“First. That the house shall be for the use of the Presbyterian Church and the people of the neighborhood, to be occupied by the ministers connected with the Presbytery of Luzerne or under their jurisdiction as frequently as desired by them.
“Second. When not wanted for the use of the Presbyterian Society said house may be opened in the daytime for the preaching of the ministers in regular standing of the German Reformed, the Lutheran, the Methodist Episcopal and the Protestant Episcopal Churches with consent of trustees, in rotation.
“Third. For the protection, preservation and control of the house under the preceding stipulation, there shall be chosen by the subscribers a board of trustees, in such manner and for such term as they please. Provided, that in these elections and in all other matters relating to said house, for the payment of every five dollars by a subscriber, he or she shall be entitled to one vote.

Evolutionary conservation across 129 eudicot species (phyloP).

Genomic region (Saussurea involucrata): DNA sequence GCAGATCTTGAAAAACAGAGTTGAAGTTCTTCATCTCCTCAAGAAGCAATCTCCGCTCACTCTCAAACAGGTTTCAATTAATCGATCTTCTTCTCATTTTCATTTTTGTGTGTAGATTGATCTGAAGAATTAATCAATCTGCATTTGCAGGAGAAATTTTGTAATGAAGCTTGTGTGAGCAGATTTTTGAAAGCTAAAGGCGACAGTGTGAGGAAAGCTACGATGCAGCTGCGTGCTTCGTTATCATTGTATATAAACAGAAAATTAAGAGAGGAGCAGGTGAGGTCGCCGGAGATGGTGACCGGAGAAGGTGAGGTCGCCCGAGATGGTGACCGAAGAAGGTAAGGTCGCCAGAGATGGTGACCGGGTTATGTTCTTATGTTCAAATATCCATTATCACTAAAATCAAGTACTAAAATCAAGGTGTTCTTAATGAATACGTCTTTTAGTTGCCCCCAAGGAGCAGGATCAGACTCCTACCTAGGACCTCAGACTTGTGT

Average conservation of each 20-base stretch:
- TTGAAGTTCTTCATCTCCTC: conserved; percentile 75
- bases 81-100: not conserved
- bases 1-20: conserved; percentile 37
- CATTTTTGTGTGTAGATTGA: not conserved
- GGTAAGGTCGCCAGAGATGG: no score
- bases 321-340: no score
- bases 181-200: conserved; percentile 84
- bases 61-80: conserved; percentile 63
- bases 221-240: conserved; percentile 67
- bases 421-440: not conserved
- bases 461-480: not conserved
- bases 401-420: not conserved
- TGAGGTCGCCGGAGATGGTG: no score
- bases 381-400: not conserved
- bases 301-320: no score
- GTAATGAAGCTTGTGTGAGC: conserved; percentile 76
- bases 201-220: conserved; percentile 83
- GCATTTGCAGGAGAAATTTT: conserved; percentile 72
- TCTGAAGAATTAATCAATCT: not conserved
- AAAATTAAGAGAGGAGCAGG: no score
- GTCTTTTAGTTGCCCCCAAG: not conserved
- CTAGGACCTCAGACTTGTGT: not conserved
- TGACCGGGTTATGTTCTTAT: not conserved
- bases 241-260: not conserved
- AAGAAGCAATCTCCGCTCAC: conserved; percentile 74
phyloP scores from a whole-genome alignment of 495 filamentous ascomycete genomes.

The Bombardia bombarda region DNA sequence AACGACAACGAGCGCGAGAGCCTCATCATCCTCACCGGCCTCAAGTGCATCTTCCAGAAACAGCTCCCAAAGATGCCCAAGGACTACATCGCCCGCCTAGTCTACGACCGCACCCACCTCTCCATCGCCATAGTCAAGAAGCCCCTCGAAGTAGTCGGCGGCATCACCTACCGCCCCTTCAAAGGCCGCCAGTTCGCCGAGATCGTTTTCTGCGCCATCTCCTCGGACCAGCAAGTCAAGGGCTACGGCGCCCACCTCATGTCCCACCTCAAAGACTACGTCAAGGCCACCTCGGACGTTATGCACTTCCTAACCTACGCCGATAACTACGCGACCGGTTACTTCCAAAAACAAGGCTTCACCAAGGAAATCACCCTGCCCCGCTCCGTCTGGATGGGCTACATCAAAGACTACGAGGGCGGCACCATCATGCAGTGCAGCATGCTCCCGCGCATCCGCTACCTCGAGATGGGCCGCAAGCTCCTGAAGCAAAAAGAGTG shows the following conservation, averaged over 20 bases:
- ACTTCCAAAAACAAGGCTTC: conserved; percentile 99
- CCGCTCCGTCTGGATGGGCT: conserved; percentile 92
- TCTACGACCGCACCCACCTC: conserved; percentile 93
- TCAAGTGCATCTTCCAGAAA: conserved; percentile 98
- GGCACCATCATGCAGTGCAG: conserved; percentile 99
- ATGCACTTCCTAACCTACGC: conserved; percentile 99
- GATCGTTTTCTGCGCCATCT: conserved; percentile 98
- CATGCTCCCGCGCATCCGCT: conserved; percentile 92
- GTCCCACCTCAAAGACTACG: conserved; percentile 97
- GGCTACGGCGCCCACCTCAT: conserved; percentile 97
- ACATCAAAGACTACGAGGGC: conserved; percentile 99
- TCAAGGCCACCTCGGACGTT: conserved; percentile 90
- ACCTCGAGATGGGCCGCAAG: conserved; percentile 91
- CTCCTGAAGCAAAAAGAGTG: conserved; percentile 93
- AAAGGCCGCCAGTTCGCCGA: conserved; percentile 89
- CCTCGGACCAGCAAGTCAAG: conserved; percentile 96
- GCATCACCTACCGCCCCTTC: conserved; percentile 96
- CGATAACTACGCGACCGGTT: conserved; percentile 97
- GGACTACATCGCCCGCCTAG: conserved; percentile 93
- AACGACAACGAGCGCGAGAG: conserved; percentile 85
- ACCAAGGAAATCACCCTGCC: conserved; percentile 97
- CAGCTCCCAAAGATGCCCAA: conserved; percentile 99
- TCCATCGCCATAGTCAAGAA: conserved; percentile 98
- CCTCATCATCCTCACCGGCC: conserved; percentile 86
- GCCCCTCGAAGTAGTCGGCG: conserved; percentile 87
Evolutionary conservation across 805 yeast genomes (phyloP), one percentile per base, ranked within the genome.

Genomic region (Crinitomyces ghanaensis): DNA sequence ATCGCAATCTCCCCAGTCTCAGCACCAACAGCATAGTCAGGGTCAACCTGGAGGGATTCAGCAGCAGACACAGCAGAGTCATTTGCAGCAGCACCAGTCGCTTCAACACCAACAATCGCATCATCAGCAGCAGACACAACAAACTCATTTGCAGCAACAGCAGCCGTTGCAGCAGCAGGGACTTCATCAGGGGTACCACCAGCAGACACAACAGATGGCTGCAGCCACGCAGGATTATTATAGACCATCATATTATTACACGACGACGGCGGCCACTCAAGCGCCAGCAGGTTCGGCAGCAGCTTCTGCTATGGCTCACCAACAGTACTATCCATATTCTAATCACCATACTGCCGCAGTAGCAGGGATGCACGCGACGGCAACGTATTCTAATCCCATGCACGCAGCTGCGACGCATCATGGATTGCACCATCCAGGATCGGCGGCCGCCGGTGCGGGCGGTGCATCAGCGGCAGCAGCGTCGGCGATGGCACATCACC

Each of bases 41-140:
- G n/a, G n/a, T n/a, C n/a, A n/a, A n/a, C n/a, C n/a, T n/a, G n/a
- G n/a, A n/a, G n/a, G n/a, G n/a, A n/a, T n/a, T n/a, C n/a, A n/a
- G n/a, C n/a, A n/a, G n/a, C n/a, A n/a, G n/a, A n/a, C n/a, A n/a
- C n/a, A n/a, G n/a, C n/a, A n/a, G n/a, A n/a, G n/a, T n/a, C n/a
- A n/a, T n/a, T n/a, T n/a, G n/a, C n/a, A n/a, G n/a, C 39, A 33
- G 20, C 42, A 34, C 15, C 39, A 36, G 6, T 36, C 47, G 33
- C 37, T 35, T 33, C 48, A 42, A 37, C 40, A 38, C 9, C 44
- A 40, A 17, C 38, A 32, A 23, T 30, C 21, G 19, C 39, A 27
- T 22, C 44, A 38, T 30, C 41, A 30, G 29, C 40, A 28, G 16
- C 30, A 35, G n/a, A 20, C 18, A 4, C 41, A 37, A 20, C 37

“On the above conditions we, the undersigned, do promise to pay to Frederick Detrick, Daniel Frederick and David Inman (as building committee, to whom the charge and superintendence of the building, while in process of erection, shall be given), the sums set opposite our names, respectively, at such time and in such manner as said committee shall direct.”
Sixty persons signed this document and the sums pledged varied from fifty cents to twenty dollars. The total amount pledged was $334.50, of which $162.00 was paid in work, $89.00 in materials, and $83.50 in cash. Frederick Detrick, Daniel Frederick, and David Inman comprised the Building Committee named to supervise the construction of the church. The church was completed in October, 1844, by Daniel Frederick, who worked without compensation. Since there were no pews available, he laid planks for seats and brought his own bench for his family.
The building was twenty-four by thirty feet and stood on the site of the present church. Dr. Dorrance opened the building for worship services on October, 1844. He preached in the church until his death in 1861.